I’m not really changing anything. I do a lot of research, I guess. I try to get as close to what was originally there, I spend a lot of time on that. I am not trying to gloss over or skip over anything. I really want to find as much detail in the original thing and then write it down. What’s so important is the people that I’ve chosen to play the music. It’s not like I re-harmonized anything, or re-wrote anything, or changed anything. Each individual voice amongst the band allows everybody’s personality to come into it. It starts stretching and mutating a little bit. The starting point is just to know exactly what’s there. When we all play it together, all these other things start happening. That is kind of the process I go through for everything. I just really count on the personalities of the folks I’m playing with.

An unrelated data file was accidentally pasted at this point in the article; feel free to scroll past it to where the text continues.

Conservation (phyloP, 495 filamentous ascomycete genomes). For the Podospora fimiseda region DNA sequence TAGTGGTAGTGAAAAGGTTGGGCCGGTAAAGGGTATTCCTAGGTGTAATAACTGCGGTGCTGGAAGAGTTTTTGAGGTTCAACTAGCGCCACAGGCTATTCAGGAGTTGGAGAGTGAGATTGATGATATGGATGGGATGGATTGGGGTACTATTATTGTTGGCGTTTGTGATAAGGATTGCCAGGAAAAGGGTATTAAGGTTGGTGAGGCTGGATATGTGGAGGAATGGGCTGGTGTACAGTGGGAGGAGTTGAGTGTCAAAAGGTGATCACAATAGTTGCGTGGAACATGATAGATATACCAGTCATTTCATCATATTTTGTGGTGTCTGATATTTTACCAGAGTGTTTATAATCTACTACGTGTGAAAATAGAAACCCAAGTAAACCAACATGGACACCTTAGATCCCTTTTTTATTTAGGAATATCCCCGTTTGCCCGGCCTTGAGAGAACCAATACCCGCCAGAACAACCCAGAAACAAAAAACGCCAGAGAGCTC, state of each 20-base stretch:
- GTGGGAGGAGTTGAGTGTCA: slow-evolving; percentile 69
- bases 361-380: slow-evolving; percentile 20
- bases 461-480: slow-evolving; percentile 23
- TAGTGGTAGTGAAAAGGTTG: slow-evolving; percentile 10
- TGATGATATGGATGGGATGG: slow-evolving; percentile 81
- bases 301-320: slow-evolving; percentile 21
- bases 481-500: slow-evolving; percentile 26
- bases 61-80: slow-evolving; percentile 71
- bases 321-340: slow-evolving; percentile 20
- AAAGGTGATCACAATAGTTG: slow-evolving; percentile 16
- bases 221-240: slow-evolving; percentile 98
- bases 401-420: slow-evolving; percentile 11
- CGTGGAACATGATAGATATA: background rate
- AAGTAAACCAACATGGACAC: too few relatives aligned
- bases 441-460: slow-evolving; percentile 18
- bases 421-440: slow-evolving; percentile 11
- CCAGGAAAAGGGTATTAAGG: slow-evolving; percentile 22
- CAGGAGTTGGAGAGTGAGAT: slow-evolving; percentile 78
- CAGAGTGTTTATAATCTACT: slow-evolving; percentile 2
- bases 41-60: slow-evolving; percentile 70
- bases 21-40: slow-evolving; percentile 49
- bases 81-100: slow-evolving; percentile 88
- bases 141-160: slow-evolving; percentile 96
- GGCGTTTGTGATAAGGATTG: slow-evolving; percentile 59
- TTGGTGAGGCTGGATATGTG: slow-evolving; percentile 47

Which is more difficult, to write all of your own music or to arrange an album of covers?
There is no difference really, it is kind of similar. If I’m writing my own music, I’m sitting around day after day, just dredging up whatever comes up that I can write down. There is a point where it just becomes the same thing. If I’m trying to learn someone else’s song, I’m trying to get it to the point where it feels like it’s my song, and if it’s one of my songs, I’m trying to get it to the point where it feels like it’s someone else’s song. I don’t think one is harder than the other. It’s pretty similar actually.
Your albums Big Sur and Disfarmer were also made with very specific imagery in mind. How do you make music from imagery?
It’s hard to say. In the end, the music just ends up being something on it’s own. With those projects or other things I’ve done — I don’t even know how to say it — it sort of stretches me. I love just to sit there and play my guitar and write music with no idea of what it’s going to be. I have to get into that kind of state. The visual thing, it gives me some sort of extra inspiration or something. It will push me just a little bit out of my comfort zone somehow. Something usually turns up that I would not have thought of if I was just sitting there writing the music.